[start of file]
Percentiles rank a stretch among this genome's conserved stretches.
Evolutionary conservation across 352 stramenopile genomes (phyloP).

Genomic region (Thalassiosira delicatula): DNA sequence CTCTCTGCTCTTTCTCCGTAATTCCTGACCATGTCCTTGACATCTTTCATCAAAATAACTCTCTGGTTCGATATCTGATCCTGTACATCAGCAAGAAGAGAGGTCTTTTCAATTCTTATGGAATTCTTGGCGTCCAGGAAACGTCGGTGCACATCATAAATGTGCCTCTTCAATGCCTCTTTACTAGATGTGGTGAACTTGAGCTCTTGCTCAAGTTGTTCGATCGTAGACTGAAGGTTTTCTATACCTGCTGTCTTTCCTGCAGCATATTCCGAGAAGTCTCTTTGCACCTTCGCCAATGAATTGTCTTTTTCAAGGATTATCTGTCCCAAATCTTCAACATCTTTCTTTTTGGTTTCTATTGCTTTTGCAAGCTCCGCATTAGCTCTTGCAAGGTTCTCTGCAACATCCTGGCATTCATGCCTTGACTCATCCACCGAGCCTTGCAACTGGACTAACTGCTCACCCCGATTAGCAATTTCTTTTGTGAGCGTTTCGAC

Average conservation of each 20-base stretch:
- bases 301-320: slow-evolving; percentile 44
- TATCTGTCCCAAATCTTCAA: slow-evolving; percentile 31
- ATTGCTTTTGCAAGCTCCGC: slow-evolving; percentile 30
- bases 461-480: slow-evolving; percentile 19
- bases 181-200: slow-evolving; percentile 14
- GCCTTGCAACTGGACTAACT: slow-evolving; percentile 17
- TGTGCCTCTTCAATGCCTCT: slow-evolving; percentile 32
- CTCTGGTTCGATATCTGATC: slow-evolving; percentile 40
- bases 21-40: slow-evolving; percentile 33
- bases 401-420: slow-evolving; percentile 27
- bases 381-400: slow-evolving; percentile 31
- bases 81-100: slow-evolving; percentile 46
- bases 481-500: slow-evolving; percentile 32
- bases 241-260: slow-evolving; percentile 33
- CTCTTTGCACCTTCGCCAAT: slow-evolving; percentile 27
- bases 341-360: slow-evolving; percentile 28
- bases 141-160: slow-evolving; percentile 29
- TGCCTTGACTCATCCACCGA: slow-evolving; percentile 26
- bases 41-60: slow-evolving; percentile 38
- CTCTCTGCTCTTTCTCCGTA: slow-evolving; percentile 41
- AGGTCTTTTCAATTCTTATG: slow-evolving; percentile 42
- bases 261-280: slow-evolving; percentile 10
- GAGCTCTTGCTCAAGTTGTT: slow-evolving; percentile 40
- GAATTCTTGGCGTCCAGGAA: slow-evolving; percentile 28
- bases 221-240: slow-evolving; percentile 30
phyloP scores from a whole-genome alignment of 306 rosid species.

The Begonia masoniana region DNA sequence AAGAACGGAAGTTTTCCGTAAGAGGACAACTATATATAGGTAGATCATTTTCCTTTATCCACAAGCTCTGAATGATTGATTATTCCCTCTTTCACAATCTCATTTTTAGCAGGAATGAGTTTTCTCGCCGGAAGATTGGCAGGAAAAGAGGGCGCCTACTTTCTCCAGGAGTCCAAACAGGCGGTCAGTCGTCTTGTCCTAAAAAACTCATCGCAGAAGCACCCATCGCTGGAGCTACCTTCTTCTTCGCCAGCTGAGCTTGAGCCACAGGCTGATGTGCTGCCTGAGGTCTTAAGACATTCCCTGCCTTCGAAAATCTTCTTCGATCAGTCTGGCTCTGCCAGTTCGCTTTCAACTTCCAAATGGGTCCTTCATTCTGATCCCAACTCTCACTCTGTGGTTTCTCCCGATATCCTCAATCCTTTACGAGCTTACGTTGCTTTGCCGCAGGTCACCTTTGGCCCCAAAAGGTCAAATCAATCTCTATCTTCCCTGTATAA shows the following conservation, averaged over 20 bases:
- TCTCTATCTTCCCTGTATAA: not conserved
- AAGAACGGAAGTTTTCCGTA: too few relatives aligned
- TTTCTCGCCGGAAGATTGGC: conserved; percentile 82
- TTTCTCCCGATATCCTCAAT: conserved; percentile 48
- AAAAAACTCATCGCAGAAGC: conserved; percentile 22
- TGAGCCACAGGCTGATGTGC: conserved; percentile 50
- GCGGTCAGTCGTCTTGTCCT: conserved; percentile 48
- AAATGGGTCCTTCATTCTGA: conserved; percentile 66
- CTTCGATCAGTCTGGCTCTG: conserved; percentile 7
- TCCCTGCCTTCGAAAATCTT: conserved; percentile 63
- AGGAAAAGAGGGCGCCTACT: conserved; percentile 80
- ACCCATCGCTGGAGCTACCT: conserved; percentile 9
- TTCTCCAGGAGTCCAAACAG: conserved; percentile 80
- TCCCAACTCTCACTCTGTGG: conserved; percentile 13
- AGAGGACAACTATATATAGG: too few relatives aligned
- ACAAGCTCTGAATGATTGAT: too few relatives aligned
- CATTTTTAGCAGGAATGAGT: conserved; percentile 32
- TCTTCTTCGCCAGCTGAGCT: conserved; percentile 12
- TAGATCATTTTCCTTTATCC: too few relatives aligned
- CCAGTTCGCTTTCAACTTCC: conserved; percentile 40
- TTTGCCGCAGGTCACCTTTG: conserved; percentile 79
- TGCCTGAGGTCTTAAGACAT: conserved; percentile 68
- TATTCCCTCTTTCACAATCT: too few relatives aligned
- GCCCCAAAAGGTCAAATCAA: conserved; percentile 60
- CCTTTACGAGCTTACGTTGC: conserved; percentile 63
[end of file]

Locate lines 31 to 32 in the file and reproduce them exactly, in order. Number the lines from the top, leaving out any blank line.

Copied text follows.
The Begonia masoniana region DNA sequence AAGAACGGAAGTTTTCCGTAAGAGGACAACTATATATAGGTAGATCATTTTCCTTTATCCACAAGCTCTGAATGATTGATTATTCCCTCTTTCACAATCTCATTTTTAGCAGGAATGAGTTTTCTCGCCGGAAGATTGGCAGGAAAAGAGGGCGCCTACTTTCTCCAGGAGTCCAAACAGGCGGTCAGTCGTCTTGTCCTAAAAAACTCATCGCAGAAGCACCCATCGCTGGAGCTACCTTCTTCTTCGCCAGCTGAGCTTGAGCCACAGGCTGATGTGCTGCCTGAGGTCTTAAGACATTCCCTGCCTTCGAAAATCTTCTTCGATCAGTCTGGCTCTGCCAGTTCGCTTTCAACTTCCAAATGGGTCCTTCATTCTGATCCCAACTCTCACTCTGTGGTTTCTCCCGATATCCTCAATCCTTTACGAGCTTACGTTGCTTTGCCGCAGGTCACCTTTGGCCCCAAAAGGTCAAATCAATCTCTATCTTCCCTGTATAA shows the following conservation, averaged over 20 bases:
- TCTCTATCTTCCCTGTATAA: not conserved